Sen. Obama consistently and falsely claims that he was a law professor. The Sun-Times reported that, "Several direct-mail pieces issued for Obama's primary [Senate] campaign said he was a law professor at the University of Chicago. He is not. He is a senior lecturer (now on leave) at the school. In academia, there is a vast difference between the two titles. Details matter." In academia, there's a significant difference: professors have tenure while lecturers do not. [Hotline Blog, 4/9/07; Chicago Sun-Times, 8/8/04]"Professors have tenure while lecturers do not"? You might want to avoid glaring mistakes of your own right at the top of your list of someone else's mistakes. A professor starts out without tenure. (Hillary Clinton herself was a law professor — at the University of Arkansas — who never had tenure.) But, let's proceed.
The University of Chicago Law School put up a statement detailing Obama's relationship with the law school: He was a "lecturer" and a "senior lecturer" and never held the title "Professor of Law."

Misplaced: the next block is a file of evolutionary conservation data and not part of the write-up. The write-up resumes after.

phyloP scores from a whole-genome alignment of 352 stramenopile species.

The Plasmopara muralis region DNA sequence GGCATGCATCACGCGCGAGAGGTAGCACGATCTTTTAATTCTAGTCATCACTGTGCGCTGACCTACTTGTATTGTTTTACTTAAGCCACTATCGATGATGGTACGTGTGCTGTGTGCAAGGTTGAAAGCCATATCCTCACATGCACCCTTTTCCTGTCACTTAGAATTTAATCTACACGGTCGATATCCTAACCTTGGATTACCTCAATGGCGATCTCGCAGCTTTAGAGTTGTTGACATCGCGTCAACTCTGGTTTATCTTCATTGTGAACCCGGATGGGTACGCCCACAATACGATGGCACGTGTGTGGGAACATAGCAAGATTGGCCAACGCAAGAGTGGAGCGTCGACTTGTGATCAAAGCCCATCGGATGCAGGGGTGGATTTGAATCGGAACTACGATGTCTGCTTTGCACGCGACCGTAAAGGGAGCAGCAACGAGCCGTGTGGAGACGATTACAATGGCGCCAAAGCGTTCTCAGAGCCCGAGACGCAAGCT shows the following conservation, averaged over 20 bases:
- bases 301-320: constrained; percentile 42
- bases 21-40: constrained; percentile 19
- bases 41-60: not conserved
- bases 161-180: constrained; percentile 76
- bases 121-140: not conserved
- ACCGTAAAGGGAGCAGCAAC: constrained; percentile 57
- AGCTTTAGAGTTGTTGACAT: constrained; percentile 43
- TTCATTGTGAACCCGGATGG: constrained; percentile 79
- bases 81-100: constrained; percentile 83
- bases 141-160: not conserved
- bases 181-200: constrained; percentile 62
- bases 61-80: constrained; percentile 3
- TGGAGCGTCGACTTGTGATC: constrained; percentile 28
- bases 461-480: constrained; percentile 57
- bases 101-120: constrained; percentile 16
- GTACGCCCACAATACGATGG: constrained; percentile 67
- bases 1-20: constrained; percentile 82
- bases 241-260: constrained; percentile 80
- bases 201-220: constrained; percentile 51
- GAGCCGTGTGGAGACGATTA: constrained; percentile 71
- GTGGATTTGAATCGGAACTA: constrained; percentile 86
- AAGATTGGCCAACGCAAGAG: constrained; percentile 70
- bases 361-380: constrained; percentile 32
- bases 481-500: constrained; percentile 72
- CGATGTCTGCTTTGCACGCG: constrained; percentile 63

Senior Lecturers are considered to be members of the Law School faculty and are regarded as professors, although not full-time or tenure-track. The title of Senior Lecturer is distinct from the title of Lecturer, which signifies adjunct status. Like Obama, each of the Law School's Senior Lecturers have high-demand careers in politics or public service, which prevent full-time teaching. Several times during his 12 years as a professor in the Law School, Obama was invited to join the faculty in a full-time tenure-track position, but he declined.Some law schools use the term "Adjunct Professor" instead of lecturer. Here's a list of adjunct professors at NYU School of Law (where I got my law degree). Here's a list of adjunct professors at the University of Wisconsin Law School, my home school. The term is also used at Brooklyn Law School, where I'm visiting this year. It's a very common term used to dignify the role of the outside lecturer. Outside lecturers contribute a lot to the law school and do it for comparatively very low pay, so the honor is important. To withhold the title "adjunct professor" and use only the title "lecturer" is, I think, show-offy of the school: Association with us is such an honor that we don't need to puff it up the way they do at those lesser schools.